There’s an unmistakable air of anticipation that circulates through the walls of a theater before a live performance, felt by both performers and audience members alike. Live theater can unite an entire room, with every theatergoer and performer engaged in the excitement of entertaining storytelling.
Few places embrace that magic better than America’s Heartland, where the region’s rich history of storytelling has given rise to a number of renowned theaters and playhouses. From a dinner theater in Wisconsin that makes guests feel part of the performance to fresh acts appearing in Kansas City’s oldest theater, here are some of the best venues for live theater in the Midwest.
Derby Dinner Playhouse
Opened in 1974, the Derby Dinner Playhouse is one of the oldest and largest continuously operating professional dinner theaters in the United States. Over the years, it has become known for professionally produced Broadway musicals, comedies, children’s theater and concerts with nationally known and local bands.
The dinner options at the Derby Dinner Playhouse are as highly reputed as the performances. Audience members get a homestyle buffet of classic American dishes each night. The buffet opens an hour and 45 minutes before most shows. The vocal ensemble the Footnotes performs a preshow while guests enjoy entrees like fried chicken, carved turkey and grilled fish.
In addition to its dinner offerings, the playhouse also offers several breakfast and lunch matinees accompanied by corresponding buffets.
“Our stage is surrounded by tiers of dining tables with seating arranged in the round,” said marketing director Annie Myers. “It gives each guest a perfect view of the stage and provides an intimate setting.”
Onstage in early 2019 is “Love, Sex and the IRS,” “The Robber Bridegroom” and “Newsies.”
Kansas City, Missouri
The story of the Folly Theater is as dramatic as the performances that grace its stage each night. After nearly seven decades of wear and neglect, the building that once introduced Kansas City to the Marx Brothers, Gypsy Rose Lee, Fanny Brice and Al Jolson was sentenced to be demolished. But a group of passionate locals rallied around the historic theater and, in 1981, reopened the Folly Theater to display its beautiful restoration and new position on the National Register of Historic Places.
“The Folly has an extremely diverse lineup, from choirs and jazz to Americana and drag queens,” said marketing manager James Maiden. “The Folly Theater is Kansas City’s oldest theater, and I love that it has a long and diverse history of burlesque, vaudeville and opera.”
The Folly produces three different series, including the Folly Jazz Series, the longest-running jazz series in Kansas City; an Americana/folk series; and the Folly Kids Series.
Several other organizations have performed at the Folly for years, including the Heartland Men’s Chorus and the Friends of Chamber Music. New additions to the Folly include the drag show “Murray and Peter Present” and the Youth American Grand Prix’s national dance competition. Group rates are available for Folly-produced shows.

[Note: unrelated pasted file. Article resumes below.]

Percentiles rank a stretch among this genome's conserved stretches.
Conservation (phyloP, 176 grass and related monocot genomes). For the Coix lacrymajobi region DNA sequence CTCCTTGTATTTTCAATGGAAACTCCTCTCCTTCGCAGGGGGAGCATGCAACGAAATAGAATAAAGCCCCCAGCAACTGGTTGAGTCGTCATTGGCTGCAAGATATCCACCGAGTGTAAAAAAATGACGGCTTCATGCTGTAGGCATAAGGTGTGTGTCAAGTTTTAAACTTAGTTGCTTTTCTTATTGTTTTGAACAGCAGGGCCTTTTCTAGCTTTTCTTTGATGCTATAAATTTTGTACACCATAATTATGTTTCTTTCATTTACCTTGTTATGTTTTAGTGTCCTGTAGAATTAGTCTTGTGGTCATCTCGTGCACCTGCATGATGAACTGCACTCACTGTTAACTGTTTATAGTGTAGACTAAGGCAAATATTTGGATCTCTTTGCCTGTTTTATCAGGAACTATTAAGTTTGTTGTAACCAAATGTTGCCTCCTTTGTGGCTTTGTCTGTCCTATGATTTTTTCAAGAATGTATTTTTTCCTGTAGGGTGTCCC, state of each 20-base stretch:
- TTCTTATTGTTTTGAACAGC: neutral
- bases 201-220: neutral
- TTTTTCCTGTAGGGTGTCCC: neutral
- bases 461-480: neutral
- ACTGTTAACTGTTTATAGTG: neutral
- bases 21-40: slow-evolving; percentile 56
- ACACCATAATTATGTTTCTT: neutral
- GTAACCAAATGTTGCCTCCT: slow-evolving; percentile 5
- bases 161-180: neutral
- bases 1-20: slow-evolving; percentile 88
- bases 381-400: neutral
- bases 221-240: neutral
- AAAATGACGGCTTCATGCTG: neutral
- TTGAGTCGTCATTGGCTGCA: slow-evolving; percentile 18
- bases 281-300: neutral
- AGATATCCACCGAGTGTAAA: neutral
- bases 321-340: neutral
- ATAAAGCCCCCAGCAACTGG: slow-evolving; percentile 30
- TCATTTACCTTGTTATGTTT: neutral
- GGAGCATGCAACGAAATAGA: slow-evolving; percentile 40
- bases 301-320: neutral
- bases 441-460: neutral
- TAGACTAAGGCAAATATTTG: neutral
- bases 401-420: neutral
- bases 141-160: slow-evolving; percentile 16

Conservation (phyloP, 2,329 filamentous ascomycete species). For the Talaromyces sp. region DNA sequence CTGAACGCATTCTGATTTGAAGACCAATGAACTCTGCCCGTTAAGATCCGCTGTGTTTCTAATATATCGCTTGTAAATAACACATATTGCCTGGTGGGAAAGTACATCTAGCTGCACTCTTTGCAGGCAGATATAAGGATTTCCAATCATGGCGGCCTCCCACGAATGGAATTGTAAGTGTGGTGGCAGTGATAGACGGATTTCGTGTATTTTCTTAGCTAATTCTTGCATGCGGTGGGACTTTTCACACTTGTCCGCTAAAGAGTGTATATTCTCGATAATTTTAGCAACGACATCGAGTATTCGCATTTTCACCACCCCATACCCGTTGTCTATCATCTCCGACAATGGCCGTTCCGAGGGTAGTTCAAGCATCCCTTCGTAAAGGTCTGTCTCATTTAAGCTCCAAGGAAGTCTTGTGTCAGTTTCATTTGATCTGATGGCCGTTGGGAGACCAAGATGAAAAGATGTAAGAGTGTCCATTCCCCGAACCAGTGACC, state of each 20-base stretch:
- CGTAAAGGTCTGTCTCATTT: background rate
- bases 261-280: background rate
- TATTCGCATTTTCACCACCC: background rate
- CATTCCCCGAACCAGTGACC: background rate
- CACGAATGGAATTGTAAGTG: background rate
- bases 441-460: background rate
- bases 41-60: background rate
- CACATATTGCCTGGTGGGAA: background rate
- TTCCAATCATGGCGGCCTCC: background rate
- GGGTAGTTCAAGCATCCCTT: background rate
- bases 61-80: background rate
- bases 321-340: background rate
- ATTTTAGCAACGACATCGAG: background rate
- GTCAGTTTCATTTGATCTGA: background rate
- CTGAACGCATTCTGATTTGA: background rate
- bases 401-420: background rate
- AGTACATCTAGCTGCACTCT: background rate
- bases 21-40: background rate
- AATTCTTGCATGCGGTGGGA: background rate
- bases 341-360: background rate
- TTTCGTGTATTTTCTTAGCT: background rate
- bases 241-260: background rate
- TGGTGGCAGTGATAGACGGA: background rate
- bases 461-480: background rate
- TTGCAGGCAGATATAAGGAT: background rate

Cleveland Play House
Heralded as America’s first professional regional theater, the Cleveland Play House has been delighting audiences since it opened in 1915. The playhouse is in downtown Cleveland, where the performances are spread throughout three state-of-the-art venues within Playhouse Square.
The Cleveland Play House’s performances are an eclectic mix of contemporary plays, classics, musicals and groundbreaking new performances. Groups enjoy priority reservations, free parking, exclusive dining options and free preshow conversations with the staff and performers. The playhouse also offers a suite of nine educational programs that include immersive experiences for audiences of all ages.
“We get to tell stories that matter,” said associate artistic director Robert Barry Fleming. “It’s the one of the remaining communal meeting places we have where we can have a conversation and meditate and reflect on themes and narratives that speak to our common humanity.”
The 2018-19 season opener is Susan Hill’s classic ghost story “The Woman in Black.” That will be followed by the 2017 Pulitzer Prize-winning drama “Sweat.” The rest of the season is filled with exciting performances, including “An Iliad,” “Sherwood: The Adventures of Robin Hood,” “Tiny Houses” by Chelsea Marcantel and “Native Gardens” by Karen Zacarias.
The Guthrie Theater’s moxie was displayed first on opening night, May 7, 1963, when it raised the curtain on a jaw-dropping production of “Hamlet” directed by the theater’s founder, Tyrone Guthrie. The mission from Day One has remained the same: to create a resident theater that performs the classics with the highest professional standards.
The theater welcomes groups with plenty of amenities. It offers multiple on-site dining options, including quick-service cafes and kiosks and the celebrated restaurant Sea Change, which features a menu of sustainable seafood dishes. Groups can get an exclusive look behind the curtain with backstage tours, costume rental packages and architectural tours.
“The Guthrie is devoted to both classic and contemporary plays, and next season will be an exciting combination of time-honored favorites and brilliant new work,” said Joseph Haj, artistic director for the Guthrie Theater in Minneapolis.
The 2019 season opens with a sharp-witted new drama, “The Great Leap,” and goes on to include favorites like Shakespeare’s “As You Like It,” “Metamorphoses” and “Guys and Dolls.” The theater also hosts concerts and events.